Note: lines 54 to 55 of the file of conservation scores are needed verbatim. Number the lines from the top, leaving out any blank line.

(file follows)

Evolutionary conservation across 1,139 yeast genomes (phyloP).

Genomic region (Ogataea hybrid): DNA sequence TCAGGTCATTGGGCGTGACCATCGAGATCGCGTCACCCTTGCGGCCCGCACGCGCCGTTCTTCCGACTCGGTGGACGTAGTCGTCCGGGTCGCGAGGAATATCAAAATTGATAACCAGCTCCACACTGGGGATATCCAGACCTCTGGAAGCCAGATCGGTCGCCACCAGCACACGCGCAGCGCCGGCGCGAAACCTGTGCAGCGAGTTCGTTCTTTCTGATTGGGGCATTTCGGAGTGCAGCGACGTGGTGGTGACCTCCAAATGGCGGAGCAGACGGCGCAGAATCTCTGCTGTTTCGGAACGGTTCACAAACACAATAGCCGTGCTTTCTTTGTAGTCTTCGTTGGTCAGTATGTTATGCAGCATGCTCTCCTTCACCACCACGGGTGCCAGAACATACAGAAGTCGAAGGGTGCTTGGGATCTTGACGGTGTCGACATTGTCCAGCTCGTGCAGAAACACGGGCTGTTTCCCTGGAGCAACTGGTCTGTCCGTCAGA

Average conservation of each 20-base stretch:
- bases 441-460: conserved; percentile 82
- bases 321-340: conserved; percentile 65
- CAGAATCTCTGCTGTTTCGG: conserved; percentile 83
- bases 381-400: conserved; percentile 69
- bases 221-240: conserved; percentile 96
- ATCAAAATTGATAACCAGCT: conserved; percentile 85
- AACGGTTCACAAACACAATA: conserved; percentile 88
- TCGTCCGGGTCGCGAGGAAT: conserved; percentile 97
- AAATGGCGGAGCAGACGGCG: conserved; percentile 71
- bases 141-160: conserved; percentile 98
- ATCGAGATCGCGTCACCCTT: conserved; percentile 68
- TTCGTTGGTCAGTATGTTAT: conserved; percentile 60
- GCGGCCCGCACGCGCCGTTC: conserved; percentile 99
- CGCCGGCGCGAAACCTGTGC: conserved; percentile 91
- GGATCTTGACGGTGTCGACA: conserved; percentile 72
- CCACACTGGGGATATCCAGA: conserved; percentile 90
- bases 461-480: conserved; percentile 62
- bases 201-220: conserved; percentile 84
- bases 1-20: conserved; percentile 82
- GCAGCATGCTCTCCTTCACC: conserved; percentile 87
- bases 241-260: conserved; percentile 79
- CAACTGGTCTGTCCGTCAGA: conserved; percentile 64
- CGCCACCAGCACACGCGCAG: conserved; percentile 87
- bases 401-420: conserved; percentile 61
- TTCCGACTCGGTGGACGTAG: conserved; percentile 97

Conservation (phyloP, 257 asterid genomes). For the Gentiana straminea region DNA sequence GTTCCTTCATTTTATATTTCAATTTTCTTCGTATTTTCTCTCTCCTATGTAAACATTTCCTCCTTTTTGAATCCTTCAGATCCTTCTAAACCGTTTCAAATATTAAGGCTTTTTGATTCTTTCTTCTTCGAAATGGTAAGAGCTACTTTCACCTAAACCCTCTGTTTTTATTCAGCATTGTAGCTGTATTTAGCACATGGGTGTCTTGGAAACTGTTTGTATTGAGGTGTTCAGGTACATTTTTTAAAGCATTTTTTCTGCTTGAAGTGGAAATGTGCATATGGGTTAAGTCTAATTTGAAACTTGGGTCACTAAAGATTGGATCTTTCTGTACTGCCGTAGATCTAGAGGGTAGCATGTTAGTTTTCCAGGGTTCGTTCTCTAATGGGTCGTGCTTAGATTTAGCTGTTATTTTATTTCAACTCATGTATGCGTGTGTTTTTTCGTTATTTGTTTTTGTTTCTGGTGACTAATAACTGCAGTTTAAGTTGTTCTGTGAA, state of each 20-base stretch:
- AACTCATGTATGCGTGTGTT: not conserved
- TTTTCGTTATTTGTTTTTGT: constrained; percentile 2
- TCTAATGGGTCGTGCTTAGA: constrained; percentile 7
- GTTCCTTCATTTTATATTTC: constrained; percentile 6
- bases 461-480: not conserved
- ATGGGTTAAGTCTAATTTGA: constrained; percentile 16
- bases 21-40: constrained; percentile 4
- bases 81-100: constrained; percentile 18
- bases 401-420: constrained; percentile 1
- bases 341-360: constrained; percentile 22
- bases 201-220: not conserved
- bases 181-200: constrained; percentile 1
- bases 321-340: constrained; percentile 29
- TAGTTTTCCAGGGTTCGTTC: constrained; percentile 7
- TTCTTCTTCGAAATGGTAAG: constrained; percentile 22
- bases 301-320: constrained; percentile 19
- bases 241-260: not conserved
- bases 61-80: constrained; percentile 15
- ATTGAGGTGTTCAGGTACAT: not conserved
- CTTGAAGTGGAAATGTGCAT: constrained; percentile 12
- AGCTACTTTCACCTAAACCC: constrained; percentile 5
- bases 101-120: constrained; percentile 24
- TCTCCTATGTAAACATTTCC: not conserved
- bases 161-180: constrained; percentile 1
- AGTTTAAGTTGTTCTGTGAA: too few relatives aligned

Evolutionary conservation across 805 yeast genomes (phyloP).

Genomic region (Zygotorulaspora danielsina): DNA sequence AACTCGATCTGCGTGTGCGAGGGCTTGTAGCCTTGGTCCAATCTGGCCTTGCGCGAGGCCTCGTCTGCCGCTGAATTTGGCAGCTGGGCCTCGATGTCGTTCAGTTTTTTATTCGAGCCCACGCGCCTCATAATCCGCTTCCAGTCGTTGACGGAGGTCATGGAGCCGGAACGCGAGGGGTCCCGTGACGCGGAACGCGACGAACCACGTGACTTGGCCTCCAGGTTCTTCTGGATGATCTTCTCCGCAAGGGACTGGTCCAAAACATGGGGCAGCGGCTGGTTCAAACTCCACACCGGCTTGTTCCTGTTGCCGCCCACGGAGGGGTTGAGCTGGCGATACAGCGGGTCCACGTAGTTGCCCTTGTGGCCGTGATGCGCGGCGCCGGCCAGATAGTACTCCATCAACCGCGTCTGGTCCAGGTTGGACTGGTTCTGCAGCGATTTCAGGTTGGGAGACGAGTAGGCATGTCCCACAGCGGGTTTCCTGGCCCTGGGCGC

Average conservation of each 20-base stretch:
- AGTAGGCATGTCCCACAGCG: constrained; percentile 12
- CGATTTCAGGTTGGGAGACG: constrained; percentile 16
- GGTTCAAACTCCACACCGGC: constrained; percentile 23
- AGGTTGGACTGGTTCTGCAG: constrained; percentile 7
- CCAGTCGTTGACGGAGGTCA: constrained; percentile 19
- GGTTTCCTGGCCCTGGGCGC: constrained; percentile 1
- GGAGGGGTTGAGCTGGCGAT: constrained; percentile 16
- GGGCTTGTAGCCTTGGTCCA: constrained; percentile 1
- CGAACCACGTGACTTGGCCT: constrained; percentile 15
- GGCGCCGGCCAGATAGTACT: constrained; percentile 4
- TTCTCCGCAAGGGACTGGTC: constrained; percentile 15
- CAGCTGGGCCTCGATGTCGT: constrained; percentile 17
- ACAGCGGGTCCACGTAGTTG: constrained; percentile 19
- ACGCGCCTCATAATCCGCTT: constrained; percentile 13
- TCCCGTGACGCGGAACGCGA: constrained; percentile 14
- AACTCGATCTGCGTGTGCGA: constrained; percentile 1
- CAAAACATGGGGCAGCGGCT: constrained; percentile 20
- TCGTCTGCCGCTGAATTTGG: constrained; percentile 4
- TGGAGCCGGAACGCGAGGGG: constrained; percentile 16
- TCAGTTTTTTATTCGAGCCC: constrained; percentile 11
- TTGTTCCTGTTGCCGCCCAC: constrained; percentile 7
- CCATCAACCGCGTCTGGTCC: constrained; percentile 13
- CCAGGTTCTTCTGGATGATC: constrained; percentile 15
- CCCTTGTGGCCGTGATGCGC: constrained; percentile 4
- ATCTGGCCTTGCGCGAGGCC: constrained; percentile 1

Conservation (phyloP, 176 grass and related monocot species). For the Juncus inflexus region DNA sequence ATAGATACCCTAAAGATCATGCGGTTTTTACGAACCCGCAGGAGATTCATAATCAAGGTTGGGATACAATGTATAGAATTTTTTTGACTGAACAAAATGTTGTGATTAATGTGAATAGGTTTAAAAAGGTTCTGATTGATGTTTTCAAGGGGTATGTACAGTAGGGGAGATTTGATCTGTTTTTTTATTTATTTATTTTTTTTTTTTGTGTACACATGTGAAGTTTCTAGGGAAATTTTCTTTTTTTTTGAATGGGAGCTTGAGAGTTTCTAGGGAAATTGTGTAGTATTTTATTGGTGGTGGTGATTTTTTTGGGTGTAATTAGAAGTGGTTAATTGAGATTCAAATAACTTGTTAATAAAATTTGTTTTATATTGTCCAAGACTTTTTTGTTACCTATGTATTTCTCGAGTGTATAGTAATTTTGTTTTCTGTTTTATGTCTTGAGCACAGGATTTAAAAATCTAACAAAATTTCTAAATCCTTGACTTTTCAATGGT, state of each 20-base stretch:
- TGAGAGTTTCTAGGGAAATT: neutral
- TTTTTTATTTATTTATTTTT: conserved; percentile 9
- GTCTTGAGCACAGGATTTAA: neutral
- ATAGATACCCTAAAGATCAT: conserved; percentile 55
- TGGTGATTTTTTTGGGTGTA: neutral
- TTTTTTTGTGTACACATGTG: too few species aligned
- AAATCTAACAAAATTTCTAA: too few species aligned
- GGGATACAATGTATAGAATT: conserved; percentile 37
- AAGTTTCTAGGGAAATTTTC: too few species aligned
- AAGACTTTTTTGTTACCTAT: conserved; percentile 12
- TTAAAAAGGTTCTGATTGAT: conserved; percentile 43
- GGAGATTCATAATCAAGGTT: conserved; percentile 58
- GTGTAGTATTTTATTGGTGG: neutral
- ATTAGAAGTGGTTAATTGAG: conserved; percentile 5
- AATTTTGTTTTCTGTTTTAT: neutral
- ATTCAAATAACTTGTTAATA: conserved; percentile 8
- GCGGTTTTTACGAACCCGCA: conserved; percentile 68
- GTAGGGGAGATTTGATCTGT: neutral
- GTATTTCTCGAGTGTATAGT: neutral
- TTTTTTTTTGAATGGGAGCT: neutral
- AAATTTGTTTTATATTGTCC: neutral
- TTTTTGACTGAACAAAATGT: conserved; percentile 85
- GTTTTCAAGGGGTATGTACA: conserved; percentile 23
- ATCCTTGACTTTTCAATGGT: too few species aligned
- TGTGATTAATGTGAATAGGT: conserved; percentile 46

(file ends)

- AGTTTAAGTTGTTCTGTGAA: too few relatives aligned

Evolutionary conservation across 805 yeast genomes (phyloP).